Senate Passes Medical Isotope Production Bill

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Publication date: 
30 November 2011
Number: 
142

Approximately  41,000 medical diagnostic imaging procedures are performed every day in the  United States using a radioisotope produced by reactors in Canada and the  Netherlands.  Recent Senate passage of a  bill has moved the U.S. a step closer to the domestic production of this vital material.

On  November 17 the Senate quickly passed S. 99, The American Medical Isotopes  Production Act of 2011.  The House  approved a similar measure two years ago.   S. 99 requires the Secretary of Energy to “establish a  technology-neutral program . . . to evaluate and support projects for the  production in the United States, without the use of highly enriched uranium, of  significant quantities of molybdenum-99 for medical purposes.” 

Rep.  Edward Markey (D-MA) introduced H.R. 3276 in July 2009.  The bill was endorsed by several  organizations, including the American Association of Physicists in Medicine, a  Member Society of the American Institute of Physics.  A letter from AAPM’s president explained “the  American Medical Isotope Production Act of 2009, will help patients who rely on  medical imaging for the treatment and diagnosis of many common cancers by  authorizing funding and providing a clear road map to create a domestic supply  of Mo-99 while also allowing a responsible timeline and safeguards for the  transfer of HEU [highly enriched uranium] to low enriched uranium (LEU); therefore,  AAPM endorses the American Medical Isotope Production Act of 2009.”  The House overwhelmingly passed this measure  in November 2009.  This bill died when  the 111th Congress adjourned in January of this year, and it will  have to be reintroduced.

In  January, Senator Jeff Bingaman (D-NM), chairman of the Senate Energy and  Natural Resources Committee, introduced S. 99, which was identical to the bill  passed by the House.  Committee Ranking  Member Lisa Murkowski (R-AK) was an original cosponsor.  Before the committee approved the bill in  April several changes were made to its provisions, including several new definitions,  restrictions on reactor exemptions, clarification of a uranium lease and  take-back program, and a requirement for environmental reviews by the Department  of Energy and the Nuclear Regulatory Commission.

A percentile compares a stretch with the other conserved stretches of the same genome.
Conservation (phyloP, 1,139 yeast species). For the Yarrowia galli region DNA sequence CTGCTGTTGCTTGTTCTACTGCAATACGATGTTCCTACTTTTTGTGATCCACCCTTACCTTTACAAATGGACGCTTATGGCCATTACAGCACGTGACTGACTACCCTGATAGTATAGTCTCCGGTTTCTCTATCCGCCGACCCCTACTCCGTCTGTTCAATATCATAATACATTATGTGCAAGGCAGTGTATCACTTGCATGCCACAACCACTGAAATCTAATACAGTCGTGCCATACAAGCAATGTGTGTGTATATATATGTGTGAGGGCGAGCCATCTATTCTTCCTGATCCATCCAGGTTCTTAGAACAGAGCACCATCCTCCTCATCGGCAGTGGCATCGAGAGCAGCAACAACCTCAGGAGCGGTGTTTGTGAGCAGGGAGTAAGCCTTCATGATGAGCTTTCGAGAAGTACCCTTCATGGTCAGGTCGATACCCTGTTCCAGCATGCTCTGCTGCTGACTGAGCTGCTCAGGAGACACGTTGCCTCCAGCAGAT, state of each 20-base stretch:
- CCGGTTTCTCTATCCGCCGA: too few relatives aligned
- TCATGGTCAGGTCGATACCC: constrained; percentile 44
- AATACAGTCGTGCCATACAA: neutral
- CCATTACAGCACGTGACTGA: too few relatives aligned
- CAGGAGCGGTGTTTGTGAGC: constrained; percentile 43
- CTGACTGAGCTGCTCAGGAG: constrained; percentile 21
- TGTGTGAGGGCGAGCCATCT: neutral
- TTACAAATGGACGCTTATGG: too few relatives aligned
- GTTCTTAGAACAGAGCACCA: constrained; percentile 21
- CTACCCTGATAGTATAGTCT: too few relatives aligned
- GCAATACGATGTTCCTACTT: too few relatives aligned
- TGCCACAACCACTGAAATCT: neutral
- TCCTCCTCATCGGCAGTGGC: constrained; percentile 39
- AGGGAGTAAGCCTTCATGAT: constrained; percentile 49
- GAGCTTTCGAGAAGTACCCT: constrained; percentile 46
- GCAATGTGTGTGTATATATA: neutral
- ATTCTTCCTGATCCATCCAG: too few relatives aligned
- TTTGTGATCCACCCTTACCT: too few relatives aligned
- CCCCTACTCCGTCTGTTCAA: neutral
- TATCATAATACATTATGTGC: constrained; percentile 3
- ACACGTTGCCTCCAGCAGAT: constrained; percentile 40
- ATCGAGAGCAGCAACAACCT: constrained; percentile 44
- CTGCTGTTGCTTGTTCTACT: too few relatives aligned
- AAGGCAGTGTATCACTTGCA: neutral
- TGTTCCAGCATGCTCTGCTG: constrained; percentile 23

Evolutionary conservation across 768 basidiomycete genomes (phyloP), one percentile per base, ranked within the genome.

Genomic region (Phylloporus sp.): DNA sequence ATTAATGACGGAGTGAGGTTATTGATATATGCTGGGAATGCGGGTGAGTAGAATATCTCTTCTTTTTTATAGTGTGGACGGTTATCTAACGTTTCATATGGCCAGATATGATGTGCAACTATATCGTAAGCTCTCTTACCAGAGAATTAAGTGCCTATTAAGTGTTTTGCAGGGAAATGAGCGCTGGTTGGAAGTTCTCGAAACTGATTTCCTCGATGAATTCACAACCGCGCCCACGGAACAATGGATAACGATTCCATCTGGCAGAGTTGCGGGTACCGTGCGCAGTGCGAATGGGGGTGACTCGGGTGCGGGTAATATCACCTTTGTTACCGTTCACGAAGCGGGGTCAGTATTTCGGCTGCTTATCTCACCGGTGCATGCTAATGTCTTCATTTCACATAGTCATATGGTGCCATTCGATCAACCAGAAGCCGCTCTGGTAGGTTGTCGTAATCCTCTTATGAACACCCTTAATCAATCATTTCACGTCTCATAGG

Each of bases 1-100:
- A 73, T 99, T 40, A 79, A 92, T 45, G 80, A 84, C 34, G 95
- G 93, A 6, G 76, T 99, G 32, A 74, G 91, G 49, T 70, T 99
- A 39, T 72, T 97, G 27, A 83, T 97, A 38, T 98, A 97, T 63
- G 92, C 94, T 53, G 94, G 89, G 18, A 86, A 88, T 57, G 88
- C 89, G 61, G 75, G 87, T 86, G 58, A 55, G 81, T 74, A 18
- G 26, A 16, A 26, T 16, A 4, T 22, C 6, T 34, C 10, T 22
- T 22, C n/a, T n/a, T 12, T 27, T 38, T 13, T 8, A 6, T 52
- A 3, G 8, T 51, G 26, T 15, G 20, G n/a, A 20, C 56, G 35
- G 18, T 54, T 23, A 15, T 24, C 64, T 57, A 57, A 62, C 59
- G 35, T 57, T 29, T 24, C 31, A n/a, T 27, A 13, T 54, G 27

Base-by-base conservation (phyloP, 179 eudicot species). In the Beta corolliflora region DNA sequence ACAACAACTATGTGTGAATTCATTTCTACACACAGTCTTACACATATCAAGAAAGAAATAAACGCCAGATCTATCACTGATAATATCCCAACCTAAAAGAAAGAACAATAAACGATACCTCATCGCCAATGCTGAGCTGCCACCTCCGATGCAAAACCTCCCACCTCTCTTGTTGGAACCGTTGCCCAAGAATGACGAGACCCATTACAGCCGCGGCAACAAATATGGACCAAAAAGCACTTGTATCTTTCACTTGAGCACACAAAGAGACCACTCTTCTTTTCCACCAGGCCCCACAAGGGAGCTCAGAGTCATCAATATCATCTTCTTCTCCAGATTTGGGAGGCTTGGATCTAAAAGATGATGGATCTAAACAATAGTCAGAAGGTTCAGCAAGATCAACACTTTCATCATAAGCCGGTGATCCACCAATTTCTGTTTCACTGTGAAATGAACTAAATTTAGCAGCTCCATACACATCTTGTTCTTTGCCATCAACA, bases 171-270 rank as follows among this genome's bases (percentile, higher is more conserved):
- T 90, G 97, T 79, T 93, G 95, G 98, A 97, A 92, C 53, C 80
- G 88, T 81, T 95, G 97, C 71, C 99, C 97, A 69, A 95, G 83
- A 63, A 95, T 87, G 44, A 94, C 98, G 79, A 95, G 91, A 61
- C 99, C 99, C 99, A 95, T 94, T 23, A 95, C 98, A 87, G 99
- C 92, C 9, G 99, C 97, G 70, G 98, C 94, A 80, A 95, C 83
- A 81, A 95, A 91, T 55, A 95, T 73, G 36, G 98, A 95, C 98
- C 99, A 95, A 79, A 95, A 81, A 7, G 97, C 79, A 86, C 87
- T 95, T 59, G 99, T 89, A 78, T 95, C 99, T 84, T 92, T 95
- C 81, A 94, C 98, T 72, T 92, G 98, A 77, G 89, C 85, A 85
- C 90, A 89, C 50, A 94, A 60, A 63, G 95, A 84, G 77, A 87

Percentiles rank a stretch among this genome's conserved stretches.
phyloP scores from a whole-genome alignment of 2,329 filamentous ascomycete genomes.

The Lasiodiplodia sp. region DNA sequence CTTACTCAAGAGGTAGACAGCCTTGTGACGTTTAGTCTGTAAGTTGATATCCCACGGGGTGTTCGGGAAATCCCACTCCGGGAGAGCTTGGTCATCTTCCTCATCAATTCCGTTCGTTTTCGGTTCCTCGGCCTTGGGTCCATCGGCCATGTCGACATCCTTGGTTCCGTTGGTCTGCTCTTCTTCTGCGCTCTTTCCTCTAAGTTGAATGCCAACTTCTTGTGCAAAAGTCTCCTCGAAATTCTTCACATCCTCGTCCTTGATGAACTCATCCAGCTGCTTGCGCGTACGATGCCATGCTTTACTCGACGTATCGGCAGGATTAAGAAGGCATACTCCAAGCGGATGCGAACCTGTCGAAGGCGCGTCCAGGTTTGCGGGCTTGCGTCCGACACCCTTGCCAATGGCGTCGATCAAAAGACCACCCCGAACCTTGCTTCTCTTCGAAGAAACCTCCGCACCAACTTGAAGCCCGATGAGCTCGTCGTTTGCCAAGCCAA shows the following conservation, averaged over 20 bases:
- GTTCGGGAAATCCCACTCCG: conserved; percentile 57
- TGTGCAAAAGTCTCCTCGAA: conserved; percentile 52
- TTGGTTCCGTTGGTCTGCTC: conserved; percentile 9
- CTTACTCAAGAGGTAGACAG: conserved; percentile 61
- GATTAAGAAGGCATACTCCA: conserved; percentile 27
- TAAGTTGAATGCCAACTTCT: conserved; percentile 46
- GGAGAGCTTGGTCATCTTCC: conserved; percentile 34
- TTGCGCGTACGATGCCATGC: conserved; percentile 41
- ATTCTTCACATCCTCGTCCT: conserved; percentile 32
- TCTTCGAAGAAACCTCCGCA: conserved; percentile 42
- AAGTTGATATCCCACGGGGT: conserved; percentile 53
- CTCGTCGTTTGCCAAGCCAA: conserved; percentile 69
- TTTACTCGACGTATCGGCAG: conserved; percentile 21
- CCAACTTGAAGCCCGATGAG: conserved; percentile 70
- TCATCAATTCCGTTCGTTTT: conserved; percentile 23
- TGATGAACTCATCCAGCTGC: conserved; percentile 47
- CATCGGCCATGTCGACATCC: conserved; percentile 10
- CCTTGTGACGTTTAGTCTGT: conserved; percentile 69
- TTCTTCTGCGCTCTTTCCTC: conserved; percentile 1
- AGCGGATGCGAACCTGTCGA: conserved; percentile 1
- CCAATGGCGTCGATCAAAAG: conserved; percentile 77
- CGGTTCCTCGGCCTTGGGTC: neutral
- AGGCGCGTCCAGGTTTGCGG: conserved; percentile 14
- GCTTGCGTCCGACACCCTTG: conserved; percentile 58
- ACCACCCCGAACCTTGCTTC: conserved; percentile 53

S.  99 and H.R. 3276 authorize a new Department of Energy program to support the domestic  production of molybdenium-99, and seek to phase out DOE’s exportation of  proliferation-sensitive HEU to foreign reactors used in the production of this  isotope.  S. 99 requires that DOE “provide  assistance for . . . the development of fuels, targets, and processes for  domestic molybdenum-99 production that do not use highly enriched uranium” and  commercial operations using these fuels, targets, and processes.  The DOE program is to be technology-neutral  in the evaluation of a production process that is to be judged on timeliness,  production capacity, and cost.   The  Senate bill authorizes $150 million in appropriations for this program in  Fiscal Years 2012 through 2016; note that actual funding is contingent on  annual appropriations measures. 

Further  information on S. 99 is available in Senate Report 112-17, including the text and  a section-by-section analysis of the bill, background and legislative history,  and cost and budgetary considerations.

In  a related development, the National Nuclear Security Administration (NNSA) announced  earlier this month that it had signed a fourth domestic commercial cooperative  agreement “to further the development of accelerator-based technology to produce  molybdenum (Mo-99) in the United States.”   This technology will not use highly enriched uranium.  Last December, the first shipment of  molybdenum-99 produced in a South African reactor with low enriched uranium,  with the assistance of the NNSA, was received in the United States.